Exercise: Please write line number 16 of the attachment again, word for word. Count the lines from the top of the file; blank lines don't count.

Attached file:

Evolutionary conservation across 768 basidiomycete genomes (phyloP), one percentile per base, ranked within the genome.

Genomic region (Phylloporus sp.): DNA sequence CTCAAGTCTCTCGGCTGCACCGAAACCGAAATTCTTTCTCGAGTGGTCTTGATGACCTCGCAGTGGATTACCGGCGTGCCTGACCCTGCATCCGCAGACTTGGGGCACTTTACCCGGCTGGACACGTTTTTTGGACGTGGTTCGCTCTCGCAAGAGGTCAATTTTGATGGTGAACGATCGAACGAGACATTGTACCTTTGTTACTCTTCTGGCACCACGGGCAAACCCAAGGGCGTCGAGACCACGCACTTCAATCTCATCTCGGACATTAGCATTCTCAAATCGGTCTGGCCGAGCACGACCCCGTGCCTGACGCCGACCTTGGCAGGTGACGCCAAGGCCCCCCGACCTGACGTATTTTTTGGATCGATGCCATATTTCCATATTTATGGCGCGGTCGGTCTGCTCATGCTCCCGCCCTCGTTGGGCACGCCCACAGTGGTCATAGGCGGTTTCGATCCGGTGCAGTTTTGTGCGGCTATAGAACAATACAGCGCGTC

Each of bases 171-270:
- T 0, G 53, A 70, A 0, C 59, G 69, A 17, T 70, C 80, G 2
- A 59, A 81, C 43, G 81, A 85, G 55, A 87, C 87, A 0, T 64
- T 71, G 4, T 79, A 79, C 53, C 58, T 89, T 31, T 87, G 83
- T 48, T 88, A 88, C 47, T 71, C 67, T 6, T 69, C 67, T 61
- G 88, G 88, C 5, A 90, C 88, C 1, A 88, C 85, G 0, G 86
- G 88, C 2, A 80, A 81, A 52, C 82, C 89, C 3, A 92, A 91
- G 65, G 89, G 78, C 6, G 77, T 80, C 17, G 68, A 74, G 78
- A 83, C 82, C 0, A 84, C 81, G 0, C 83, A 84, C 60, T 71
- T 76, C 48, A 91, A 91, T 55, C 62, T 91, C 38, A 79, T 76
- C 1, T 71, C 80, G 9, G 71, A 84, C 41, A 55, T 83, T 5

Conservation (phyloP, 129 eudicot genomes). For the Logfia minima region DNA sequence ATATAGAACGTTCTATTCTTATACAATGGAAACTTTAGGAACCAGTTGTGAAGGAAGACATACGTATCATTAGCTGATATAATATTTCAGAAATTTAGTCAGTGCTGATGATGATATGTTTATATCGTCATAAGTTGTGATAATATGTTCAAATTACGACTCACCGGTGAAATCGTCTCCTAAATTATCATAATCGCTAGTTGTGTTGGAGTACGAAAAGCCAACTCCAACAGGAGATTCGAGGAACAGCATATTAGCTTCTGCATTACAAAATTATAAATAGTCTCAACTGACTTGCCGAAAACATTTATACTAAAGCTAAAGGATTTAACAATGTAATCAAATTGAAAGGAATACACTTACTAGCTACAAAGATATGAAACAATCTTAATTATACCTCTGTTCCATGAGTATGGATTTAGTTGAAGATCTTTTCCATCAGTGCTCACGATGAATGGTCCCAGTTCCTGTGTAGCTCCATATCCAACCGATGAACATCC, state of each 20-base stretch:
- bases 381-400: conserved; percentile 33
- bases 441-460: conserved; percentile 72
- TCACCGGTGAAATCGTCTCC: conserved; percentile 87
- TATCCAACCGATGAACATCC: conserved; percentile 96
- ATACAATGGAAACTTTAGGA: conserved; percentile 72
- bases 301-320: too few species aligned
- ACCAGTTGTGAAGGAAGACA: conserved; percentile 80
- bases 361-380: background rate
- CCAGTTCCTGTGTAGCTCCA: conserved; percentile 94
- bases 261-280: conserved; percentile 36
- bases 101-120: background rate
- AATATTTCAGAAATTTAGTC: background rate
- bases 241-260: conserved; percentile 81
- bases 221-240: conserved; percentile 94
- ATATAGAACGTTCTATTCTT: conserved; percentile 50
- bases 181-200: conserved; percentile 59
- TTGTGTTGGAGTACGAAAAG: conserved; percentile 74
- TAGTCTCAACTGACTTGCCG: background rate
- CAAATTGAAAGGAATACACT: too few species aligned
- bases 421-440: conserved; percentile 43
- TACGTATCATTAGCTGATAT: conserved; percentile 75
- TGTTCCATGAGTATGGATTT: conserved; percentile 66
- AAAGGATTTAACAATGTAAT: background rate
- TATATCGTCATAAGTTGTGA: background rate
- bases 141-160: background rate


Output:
- bases 441-460: conserved; percentile 72